Atlantic Hurricane Season Underway
June 4, 2009, 9:54 am
Filed under: world news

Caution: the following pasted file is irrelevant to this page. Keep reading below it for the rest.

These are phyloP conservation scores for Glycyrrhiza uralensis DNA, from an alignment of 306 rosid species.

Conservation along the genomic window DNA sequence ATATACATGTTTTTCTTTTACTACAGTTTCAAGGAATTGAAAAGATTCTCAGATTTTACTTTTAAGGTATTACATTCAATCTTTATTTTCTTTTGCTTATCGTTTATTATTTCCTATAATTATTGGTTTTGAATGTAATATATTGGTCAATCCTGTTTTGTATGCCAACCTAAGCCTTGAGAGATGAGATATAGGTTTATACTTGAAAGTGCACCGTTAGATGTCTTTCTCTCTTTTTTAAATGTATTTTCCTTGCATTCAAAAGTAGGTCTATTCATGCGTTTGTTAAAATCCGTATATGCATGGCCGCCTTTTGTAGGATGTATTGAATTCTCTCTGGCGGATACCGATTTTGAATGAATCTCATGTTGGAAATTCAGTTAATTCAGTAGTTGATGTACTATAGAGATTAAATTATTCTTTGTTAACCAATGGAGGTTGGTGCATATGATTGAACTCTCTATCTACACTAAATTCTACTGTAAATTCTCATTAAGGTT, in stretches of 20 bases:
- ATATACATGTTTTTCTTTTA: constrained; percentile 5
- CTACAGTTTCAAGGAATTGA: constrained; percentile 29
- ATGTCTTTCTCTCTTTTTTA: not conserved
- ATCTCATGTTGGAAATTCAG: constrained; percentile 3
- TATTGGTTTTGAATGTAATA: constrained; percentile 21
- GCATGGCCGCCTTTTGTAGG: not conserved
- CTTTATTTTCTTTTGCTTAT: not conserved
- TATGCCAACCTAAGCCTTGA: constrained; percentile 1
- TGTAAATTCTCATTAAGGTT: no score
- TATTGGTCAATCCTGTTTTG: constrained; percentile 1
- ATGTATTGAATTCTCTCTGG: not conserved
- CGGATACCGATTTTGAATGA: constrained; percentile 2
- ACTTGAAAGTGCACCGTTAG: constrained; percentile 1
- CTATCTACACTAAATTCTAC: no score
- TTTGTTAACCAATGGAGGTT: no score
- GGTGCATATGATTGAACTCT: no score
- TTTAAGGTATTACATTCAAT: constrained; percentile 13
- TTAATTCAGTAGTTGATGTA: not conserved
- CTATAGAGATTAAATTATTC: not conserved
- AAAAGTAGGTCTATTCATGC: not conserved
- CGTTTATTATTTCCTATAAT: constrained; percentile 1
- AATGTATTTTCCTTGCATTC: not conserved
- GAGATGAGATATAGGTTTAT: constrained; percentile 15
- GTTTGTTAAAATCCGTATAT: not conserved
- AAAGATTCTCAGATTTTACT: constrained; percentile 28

June means the start of the Atlantic Hurricane Season. The Atlantic Basin is relatively quiet at this time. If there is going to be any development this time of year you would look in the Gulf of Mexico eastward to near the Bahamas and the western Caribbean. No immediate development is likely just an area to watch next several days for possible enhanced rainfall Florida Panhandle to southern Alabama and southern Georgia. Meanwhile, weak low pressure south of Mexico in the eastern Pacific with disorganized showers and thunderstorms is not expected to develop or organize. There is a non tropical low about 400 miles north-northeast of the Azores that is producing showers and gusty winds to near gale force. This system is drifting northward into cooler waters and has a very low chance of developing but will bring impact in its path. ———————————— Tropical and Wave Expert Dr. Steve Lyons talks about what it takes to have early season tropical events: How Do I Develop Thee, Let Me Count the Ways Atlantic Basin hurricane season is beginning. So far in 2009 we have almost had a preseason development that had subtropical or tropical characteristics in the northern Gulf of Mexico that deluged Florida, and one this past Thursday off the North Carolina coast that became the 1st Tropical Depression of the season. There have been no names as of yet though. But you might ask, what are some common sources for preseason or very early season tropical cyclone development in the Atlantic Basin? There are a few and it’s easiest to simply list the most common ones and give a few comments on each, so here goes! 1) Upper level low pressure that burrows to the surface within showers and thunderstorms 2) Frontal boundary that drops into the Gulf of Mexico or off the southeast U.S. coastline 3) Strong mesoscale convective complex that dives from the tornado haven of the SW and/or plains into the Gulf of Mexico For type (1); often in late spring upper level troughs of low pressure dive south into the Gulf of Mexico or into the Bahamas or southwest tropical or subtropical Atlantic. These can be very intense at twenty to forty thousand feet and can cause a large mass of showers and thunderstorms to form along their eastern flanks. If they persist over tropical or subtropical waters they can at times begin to develop showers and thunderstorms that are more widespread and the mid and upper level low pressure begins to descend to the sea surface and form low pressure there. If showers persist and they are collocated with an area of surface low they can eventually become a subtropical or tropical cyclone. For type (2); it is not uncommon in late spring for a strong or vigorous cold front to blast into the Gulf of Mexico and/or off the southeast U.S. coastline. Fronts tend to have spin that is the same as a low area along them and on occasion weak low pressure will form on one of these fronts and then strengthen should showers and thunderstorms flare up near that low pressure area. Most of the time upper winds are fast and not favorable for subtropical or tropical cyclone development along this frontal low at lower latitudes, but should one persist and upper winds eventually (2-3 days later) lighten, conditions can become favorable for that low to transition into a subtropical or tropical cyclone. For type (3); we all know that spring and early summer is tornado season. Often large clusters of showers and thunderstorms, called mesoscale convective systems (MCS), develop and move east or northeast. But sometimes they move southeast and dive into the Gulf of Mexico causing a marine hazard. The MCS can and often does generate a spinning mesoscale convective vortex (MCV) at mid-levels, caused by heating from the showers and thunderstorms in the MCS. On rare occasions this MCS and MCV can take on tropical cyclone characteristics if it persists over water and upper winds weaken. These are the 3 primary preseason subtropical and tropical cyclone development agents, and they persist through the start of hurricane season. In fact they can be an initiator during any part of hurricane season, but tend to be the primary initiators before it begins or near its start. So keep an eye out for these three features, and of course we will too here at The Weather Channel. Are you ready for the 2009 Hurricane Season? You should know the difference between a Hurricane Watch and a Hurricane Warning. A Hurricane Watch means that hurricane conditions are possible within the specified watch area within the next 36 hours. A Hurricane Warning means that hurricane conditions are expected to affect the warning area within 24 hours.


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